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Serbs Pledge To Open Sarajevo Access Roads

January 10, 1995

SARAJEVO, Bosnia-Herzegovina (AP) _ Bosnian Serbs promised Tuesday to end their blockade of Sarajevo, lending an upbeat note to a day when new fighting and diplomatic conflict threatened a lasting truce.

The Serbs, however, continued to demand that the government army vacate key positions overlooking Sarajevo. The unspoken threat was clear: Even if the Serbs keep their promise, they can blockade Sarajevo anew unless their demands are met.

If the Serbs open roads linking Sarajevo with other government-held territory, they would be meeting some terms of a planned four-month truce signed Dec. 31.

But a Bosnian Serb statement reiterated demands that government forces, in addition to vacating a demilitarized zone around Mount Igman southwest of Sarajevo, also withdraw from two locations east of the zone. The latter demands are not part of truce conditions.

``Despite the fact that the Muslims (government troops) keep refusing to withdraw their forces from the illegally occupied ground on Mt. Igman and Mt. Bjelasnica, the Serbs are nevertheless going to open up the routes for civilian traffic in and out of Sarajevo by the end of the week,″ the statement said.

That would open two roads _ one linking Sarajevo to government-held areas to the south, the other connecting the city with Visoko, 13 miles to the north, and with areas in central Bosnia.

The roads played a vital role in feeding Sarajevo’s 280,000 residents until the Serbs closed them in July.

Serb forces made clear their demands for further government withdrawals stood.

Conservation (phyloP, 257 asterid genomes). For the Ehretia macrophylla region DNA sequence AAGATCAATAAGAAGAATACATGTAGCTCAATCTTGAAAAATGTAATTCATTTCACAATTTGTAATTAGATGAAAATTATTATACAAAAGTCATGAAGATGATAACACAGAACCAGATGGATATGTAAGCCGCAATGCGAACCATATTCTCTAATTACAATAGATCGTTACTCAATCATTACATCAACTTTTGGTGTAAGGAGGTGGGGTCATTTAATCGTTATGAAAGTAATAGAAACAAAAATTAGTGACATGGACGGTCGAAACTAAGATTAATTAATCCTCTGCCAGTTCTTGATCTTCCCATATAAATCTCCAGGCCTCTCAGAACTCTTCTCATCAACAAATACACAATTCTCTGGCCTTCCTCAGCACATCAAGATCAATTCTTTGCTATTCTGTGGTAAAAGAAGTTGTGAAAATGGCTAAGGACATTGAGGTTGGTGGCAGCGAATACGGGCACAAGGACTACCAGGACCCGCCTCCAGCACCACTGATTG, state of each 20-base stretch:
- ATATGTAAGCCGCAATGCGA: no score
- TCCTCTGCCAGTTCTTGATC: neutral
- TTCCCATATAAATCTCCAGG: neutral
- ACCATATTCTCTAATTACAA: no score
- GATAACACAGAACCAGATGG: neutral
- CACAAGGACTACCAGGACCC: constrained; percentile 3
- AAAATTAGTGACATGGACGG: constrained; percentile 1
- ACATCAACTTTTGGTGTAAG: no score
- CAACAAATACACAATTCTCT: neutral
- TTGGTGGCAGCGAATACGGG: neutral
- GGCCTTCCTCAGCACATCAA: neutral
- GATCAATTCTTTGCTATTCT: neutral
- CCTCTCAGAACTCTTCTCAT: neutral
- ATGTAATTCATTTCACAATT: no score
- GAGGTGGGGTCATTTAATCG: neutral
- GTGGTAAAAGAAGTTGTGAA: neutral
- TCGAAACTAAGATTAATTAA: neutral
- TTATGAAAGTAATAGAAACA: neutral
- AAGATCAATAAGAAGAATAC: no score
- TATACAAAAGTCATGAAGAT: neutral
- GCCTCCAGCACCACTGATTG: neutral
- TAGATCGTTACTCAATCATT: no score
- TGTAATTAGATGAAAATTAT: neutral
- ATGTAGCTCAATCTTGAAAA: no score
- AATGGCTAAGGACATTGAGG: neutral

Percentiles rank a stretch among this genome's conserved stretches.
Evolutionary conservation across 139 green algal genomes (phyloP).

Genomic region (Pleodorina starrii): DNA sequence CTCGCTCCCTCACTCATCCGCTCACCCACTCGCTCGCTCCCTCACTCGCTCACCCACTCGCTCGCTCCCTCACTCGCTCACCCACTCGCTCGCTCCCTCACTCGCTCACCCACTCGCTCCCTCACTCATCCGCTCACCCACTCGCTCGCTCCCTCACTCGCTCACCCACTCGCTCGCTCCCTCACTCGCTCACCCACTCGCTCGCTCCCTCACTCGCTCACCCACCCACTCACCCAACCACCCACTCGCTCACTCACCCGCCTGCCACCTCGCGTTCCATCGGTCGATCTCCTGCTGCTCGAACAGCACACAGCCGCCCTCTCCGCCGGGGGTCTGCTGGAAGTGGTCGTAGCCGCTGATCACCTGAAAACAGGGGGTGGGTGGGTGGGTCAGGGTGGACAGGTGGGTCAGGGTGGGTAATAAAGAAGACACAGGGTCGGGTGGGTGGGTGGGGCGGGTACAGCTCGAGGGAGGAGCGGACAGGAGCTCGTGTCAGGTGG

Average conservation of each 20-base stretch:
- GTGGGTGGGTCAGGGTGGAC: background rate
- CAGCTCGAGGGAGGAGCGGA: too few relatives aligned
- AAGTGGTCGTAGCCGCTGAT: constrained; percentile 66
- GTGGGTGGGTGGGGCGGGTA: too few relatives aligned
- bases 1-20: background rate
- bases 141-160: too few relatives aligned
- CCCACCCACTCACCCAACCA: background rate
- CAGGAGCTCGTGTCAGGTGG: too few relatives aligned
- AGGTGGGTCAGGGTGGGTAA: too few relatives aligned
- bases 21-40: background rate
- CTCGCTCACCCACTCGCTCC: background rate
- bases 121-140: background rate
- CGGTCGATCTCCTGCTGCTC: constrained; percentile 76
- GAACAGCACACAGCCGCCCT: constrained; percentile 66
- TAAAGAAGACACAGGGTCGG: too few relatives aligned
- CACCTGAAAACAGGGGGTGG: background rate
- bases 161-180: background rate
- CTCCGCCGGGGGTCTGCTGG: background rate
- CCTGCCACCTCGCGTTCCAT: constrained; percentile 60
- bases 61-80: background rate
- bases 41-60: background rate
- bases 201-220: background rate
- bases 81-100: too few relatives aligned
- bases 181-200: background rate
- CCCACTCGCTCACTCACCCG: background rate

``We shall insist that the Muslims withdraw from the zones on Mt. Igman and Mt. Bjelasnica ... because they would otherwise be putting at risk the entire peace process,″ the statement said.

The problem of rebel Serbs from Croatia fighting in northwestern Bosnia also remained unresolved.

Lt. Gen. Sir Michael Rose, the commander of Bosnia’s U.N. peacekeepers, cancelled a trip to Knin, the headquarters of rebel Serb fighters in neighboring Croatia, to seek the Croatian Serbs’ withdrawal from the Bihac pocket and unhindered movement of U.N. convoys.

U.N. officials said Croatian Serb commanders refused to meet with Rose. The Serbs, though, said the commanders had previous commitments.

Bosnian radio reported a new offensive Tuesday near Velika Kladusa, a border town in the Bihac area, by a joint force of rebel Serbs from Croatia and Bosnia, aided by renegade Muslims. Maj. Herve Gourmelon, a U.N. spokesman said small-arms fire and 104 artillery and mortar detonations had been registered.

The four-month truce is designed to cool tempers enough to give permanent peace a chance. International negotiators want new talks on a plan that would divide the republic between Serbs and a Croat-Muslim federation.

The plan has problems, however. The Bosnian government accepted it as a take-it-or-leave-it deal, but Serb refusal to sign has forced the ``Contact Group″ of international negotiators to redefine it as a starting point.

That would leave most of its provisions still open to change _ something the Bosnian government opposes.

The plan would give 49 percent of Bosnia to Bosnian Serbs, who have captured 70 percent of the republic since April 1992. The government and its Croat allies would get 51 percent.

At least 200,000 people have died or disappeared in the war.

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